Friday, August 08, 2014

Decision making in postgraduate education.

Unlike the past, when a degree is required to get ahead, a lot of professionals are faced with the question on what kind of post-graduate qualifications to obtain.

As I've gone through this process twice, here's my two cents worth based on what I've gone through :

i)  CFA or MBA ?

An MBA is especially attractive if you have only 2 years of experience in the working world. For technical professionals, am MBA gives you the chance to make another attempt at a fresh career as a management associate if you dislike engineering or do not see yourself doing technical work.

When I was faced with a choice of CFA or MBA, it was not such a straightforward choice for me. I don't have a problem being technical for a the rest of my life - there was too little coding in my life and I wouldn't mind doing more R&D ! In fact,  I hated politics, bureaucracy and processes. My real problem was that I don't really understand how money works which can be lethal because I don't see a lot of 40-something IT professionals in my workplace in those days.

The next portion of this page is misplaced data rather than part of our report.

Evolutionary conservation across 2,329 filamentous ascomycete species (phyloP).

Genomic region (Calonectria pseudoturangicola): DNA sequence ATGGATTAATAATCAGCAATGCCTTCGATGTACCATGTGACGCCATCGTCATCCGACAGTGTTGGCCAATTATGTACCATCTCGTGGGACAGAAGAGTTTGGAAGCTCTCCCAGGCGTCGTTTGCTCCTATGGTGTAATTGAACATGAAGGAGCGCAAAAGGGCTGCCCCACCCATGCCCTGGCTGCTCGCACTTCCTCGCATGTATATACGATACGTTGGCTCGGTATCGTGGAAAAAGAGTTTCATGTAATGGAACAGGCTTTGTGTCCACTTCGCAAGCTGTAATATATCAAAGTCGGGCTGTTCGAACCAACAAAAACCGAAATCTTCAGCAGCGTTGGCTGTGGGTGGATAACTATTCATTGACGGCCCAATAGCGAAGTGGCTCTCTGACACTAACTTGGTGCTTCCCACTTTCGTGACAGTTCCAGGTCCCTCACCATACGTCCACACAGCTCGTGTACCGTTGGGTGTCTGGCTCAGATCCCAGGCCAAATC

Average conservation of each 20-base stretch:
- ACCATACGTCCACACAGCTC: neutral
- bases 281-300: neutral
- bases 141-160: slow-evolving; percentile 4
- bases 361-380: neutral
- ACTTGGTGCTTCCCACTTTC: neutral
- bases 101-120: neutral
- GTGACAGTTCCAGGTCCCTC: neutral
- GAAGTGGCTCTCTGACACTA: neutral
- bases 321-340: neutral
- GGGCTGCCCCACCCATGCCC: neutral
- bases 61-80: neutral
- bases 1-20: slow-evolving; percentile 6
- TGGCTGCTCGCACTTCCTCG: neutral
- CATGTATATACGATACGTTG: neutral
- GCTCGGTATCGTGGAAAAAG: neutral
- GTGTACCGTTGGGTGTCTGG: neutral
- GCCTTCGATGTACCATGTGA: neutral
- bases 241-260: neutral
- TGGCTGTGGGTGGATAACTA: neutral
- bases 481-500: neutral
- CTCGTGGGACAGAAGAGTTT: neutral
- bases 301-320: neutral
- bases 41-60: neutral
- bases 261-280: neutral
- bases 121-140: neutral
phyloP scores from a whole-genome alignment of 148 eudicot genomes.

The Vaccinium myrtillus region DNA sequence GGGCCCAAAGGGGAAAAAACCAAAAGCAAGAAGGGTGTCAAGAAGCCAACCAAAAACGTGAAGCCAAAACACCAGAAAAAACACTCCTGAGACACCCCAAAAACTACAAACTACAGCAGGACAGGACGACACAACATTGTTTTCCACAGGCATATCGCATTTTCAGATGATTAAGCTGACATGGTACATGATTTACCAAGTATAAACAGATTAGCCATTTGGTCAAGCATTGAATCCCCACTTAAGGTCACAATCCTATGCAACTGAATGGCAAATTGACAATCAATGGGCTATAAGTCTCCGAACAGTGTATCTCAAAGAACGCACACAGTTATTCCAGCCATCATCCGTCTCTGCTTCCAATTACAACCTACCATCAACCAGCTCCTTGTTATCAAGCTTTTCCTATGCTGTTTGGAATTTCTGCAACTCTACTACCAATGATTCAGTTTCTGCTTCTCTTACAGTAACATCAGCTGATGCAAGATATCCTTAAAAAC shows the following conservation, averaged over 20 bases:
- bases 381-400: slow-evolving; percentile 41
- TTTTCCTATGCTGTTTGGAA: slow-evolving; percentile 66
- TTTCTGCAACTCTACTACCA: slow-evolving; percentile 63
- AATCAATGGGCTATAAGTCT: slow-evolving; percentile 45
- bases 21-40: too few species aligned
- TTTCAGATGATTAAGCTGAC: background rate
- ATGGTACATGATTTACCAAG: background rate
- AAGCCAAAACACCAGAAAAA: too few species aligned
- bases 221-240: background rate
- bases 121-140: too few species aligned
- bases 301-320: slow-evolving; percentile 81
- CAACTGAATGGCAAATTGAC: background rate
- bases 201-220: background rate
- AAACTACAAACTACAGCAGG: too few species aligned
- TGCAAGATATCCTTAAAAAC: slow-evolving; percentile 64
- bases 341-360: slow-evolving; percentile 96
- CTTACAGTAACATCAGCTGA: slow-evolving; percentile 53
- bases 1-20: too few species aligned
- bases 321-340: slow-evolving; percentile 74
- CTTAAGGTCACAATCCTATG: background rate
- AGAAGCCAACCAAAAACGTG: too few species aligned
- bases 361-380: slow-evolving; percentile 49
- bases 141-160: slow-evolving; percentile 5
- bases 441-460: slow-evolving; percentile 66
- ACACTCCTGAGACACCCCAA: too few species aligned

The CFA program gave me a chance to really study exclusively about how capital is accumulatated. I really don't have to waste any time on marketing, organizational behaviour or operations management. All I studied was accounting, economics, statistics and various asset classes. The Masters of Applied Finance I applied for was also cheap at about $11,000 in 2001. The CFA exams were just examination fees, like all the MCSE, CGEIT and PMP exams I took.

What eventually broke the tie and made me decide on investments was the simple notion that the CFA program is hard. It had a ridiculously low pass rate and the program did not hesitate to maintain high standards when the test takers from China and India started figuring that this may change their life. I saw the rigorous standards as some sort of a moat. The fact that I passed will stand out even if I never obtained the charter.

Was it a good decision on hindsight ? You be the judge.

I never jumped to banking and finance. My salary stagnated the longer I stayed in IT outsourcing but I just kept getting less sleep everyday.  I just did more and more IT work as an operations manager, compliance, audit and finally as a project manager in the government which make me swear off IT for good.